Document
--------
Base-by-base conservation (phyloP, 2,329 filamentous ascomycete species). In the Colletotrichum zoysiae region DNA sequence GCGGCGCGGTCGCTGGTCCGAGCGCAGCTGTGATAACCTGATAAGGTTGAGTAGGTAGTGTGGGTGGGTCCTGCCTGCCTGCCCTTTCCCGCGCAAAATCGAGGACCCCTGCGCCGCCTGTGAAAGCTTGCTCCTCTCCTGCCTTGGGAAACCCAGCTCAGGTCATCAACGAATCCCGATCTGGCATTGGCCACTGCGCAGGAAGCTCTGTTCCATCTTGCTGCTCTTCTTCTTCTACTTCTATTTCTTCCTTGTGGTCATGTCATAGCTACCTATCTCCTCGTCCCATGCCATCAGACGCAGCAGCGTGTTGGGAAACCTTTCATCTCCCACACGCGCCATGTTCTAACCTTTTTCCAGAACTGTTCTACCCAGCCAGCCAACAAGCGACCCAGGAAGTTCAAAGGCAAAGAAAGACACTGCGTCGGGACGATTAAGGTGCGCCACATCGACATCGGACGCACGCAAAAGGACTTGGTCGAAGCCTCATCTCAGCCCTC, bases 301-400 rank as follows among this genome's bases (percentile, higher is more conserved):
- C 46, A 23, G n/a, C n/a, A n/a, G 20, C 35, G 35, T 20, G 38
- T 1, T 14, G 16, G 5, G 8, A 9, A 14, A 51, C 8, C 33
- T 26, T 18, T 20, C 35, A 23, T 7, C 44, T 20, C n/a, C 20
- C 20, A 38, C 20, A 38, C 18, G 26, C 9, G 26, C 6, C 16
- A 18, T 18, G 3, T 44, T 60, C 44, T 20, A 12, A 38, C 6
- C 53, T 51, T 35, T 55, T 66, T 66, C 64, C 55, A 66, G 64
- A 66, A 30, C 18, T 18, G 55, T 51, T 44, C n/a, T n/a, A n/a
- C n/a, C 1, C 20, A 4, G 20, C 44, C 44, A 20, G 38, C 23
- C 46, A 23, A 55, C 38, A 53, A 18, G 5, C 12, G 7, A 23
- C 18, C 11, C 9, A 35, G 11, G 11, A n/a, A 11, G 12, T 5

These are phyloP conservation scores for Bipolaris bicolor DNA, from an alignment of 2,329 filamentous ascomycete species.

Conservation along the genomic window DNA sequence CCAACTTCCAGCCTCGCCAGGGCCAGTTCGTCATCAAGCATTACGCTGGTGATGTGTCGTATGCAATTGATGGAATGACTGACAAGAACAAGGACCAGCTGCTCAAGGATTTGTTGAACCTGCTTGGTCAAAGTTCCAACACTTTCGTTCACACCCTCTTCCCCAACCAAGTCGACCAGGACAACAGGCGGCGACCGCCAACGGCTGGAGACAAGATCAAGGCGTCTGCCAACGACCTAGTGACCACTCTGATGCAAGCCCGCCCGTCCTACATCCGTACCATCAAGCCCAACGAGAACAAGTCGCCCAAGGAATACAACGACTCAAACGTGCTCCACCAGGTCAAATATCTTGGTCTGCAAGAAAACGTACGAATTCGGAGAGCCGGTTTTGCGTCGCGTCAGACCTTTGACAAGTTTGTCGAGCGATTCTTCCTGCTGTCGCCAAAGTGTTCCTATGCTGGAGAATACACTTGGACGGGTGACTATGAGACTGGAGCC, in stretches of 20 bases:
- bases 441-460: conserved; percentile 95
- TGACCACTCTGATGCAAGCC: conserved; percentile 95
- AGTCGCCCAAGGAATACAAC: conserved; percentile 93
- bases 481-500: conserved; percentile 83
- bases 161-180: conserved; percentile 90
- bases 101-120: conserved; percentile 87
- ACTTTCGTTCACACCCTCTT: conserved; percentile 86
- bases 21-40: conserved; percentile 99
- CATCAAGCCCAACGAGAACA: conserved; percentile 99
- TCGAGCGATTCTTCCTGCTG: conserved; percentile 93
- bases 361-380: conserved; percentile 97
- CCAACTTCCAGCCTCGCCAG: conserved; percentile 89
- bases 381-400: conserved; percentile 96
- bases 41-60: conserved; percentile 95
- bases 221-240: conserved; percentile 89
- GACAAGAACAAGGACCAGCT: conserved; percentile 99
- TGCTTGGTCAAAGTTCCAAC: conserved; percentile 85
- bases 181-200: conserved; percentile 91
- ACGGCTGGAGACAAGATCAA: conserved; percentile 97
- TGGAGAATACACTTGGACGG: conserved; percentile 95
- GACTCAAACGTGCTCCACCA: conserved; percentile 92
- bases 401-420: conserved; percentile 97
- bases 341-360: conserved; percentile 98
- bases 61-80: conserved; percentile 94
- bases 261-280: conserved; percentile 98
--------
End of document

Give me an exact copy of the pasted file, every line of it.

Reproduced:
Base-by-base conservation (phyloP, 2,329 filamentous ascomycete species). In the Colletotrichum zoysiae region DNA sequence GCGGCGCGGTCGCTGGTCCGAGCGCAGCTGTGATAACCTGATAAGGTTGAGTAGGTAGTGTGGGTGGGTCCTGCCTGCCTGCCCTTTCCCGCGCAAAATCGAGGACCCCTGCGCCGCCTGTGAAAGCTTGCTCCTCTCCTGCCTTGGGAAACCCAGCTCAGGTCATCAACGAATCCCGATCTGGCATTGGCCACTGCGCAGGAAGCTCTGTTCCATCTTGCTGCTCTTCTTCTTCTACTTCTATTTCTTCCTTGTGGTCATGTCATAGCTACCTATCTCCTCGTCCCATGCCATCAGACGCAGCAGCGTGTTGGGAAACCTTTCATCTCCCACACGCGCCATGTTCTAACCTTTTTCCAGAACTGTTCTACCCAGCCAGCCAACAAGCGACCCAGGAAGTTCAAAGGCAAAGAAAGACACTGCGTCGGGACGATTAAGGTGCGCCACATCGACATCGGACGCACGCAAAAGGACTTGGTCGAAGCCTCATCTCAGCCCTC, bases 301-400 rank as follows among this genome's bases (percentile, higher is more conserved):
- C 46, A 23, G n/a, C n/a, A n/a, G 20, C 35, G 35, T 20, G 38
- T 1, T 14, G 16, G 5, G 8, A 9, A 14, A 51, C 8, C 33
- T 26, T 18, T 20, C 35, A 23, T 7, C 44, T 20, C n/a, C 20
- C 20, A 38, C 20, A 38, C 18, G 26, C 9, G 26, C 6, C 16
- A 18, T 18, G 3, T 44, T 60, C 44, T 20, A 12, A 38, C 6
- C 53, T 51, T 35, T 55, T 66, T 66, C 64, C 55, A 66, G 64
- A 66, A 30, C 18, T 18, G 55, T 51, T 44, C n/a, T n/a, A n/a
- C n/a, C 1, C 20, A 4, G 20, C 44, C 44, A 20, G 38, C 23
- C 46, A 23, A 55, C 38, A 53, A 18, G 5, C 12, G 7, A 23
- C 18, C 11, C 9, A 35, G 11, G 11, A n/a, A 11, G 12, T 5

These are phyloP conservation scores for Bipolaris bicolor DNA, from an alignment of 2,329 filamentous ascomycete species.

Conservation along the genomic window DNA sequence CCAACTTCCAGCCTCGCCAGGGCCAGTTCGTCATCAAGCATTACGCTGGTGATGTGTCGTATGCAATTGATGGAATGACTGACAAGAACAAGGACCAGCTGCTCAAGGATTTGTTGAACCTGCTTGGTCAAAGTTCCAACACTTTCGTTCACACCCTCTTCCCCAACCAAGTCGACCAGGACAACAGGCGGCGACCGCCAACGGCTGGAGACAAGATCAAGGCGTCTGCCAACGACCTAGTGACCACTCTGATGCAAGCCCGCCCGTCCTACATCCGTACCATCAAGCCCAACGAGAACAAGTCGCCCAAGGAATACAACGACTCAAACGTGCTCCACCAGGTCAAATATCTTGGTCTGCAAGAAAACGTACGAATTCGGAGAGCCGGTTTTGCGTCGCGTCAGACCTTTGACAAGTTTGTCGAGCGATTCTTCCTGCTGTCGCCAAAGTGTTCCTATGCTGGAGAATACACTTGGACGGGTGACTATGAGACTGGAGCC, in stretches of 20 bases:
- bases 441-460: conserved; percentile 95
- TGACCACTCTGATGCAAGCC: conserved; percentile 95
- AGTCGCCCAAGGAATACAAC: conserved; percentile 93
- bases 481-500: conserved; percentile 83
- bases 161-180: conserved; percentile 90
- bases 101-120: conserved; percentile 87
- ACTTTCGTTCACACCCTCTT: conserved; percentile 86
- bases 21-40: conserved; percentile 99
- CATCAAGCCCAACGAGAACA: conserved; percentile 99
- TCGAGCGATTCTTCCTGCTG: conserved; percentile 93
- bases 361-380: conserved; percentile 97
- CCAACTTCCAGCCTCGCCAG: conserved; percentile 89
- bases 381-400: conserved; percentile 96
- bases 41-60: conserved; percentile 95
- bases 221-240: conserved; percentile 89
- GACAAGAACAAGGACCAGCT: conserved; percentile 99
- TGCTTGGTCAAAGTTCCAAC: conserved; percentile 85
- bases 181-200: conserved; percentile 91
- ACGGCTGGAGACAAGATCAA: conserved; percentile 97
- TGGAGAATACACTTGGACGG: conserved; percentile 95
- GACTCAAACGTGCTCCACCA: conserved; percentile 92
- bases 401-420: conserved; percentile 97
- bases 341-360: conserved; percentile 98
- bases 61-80: conserved; percentile 94
- bases 261-280: conserved; percentile 98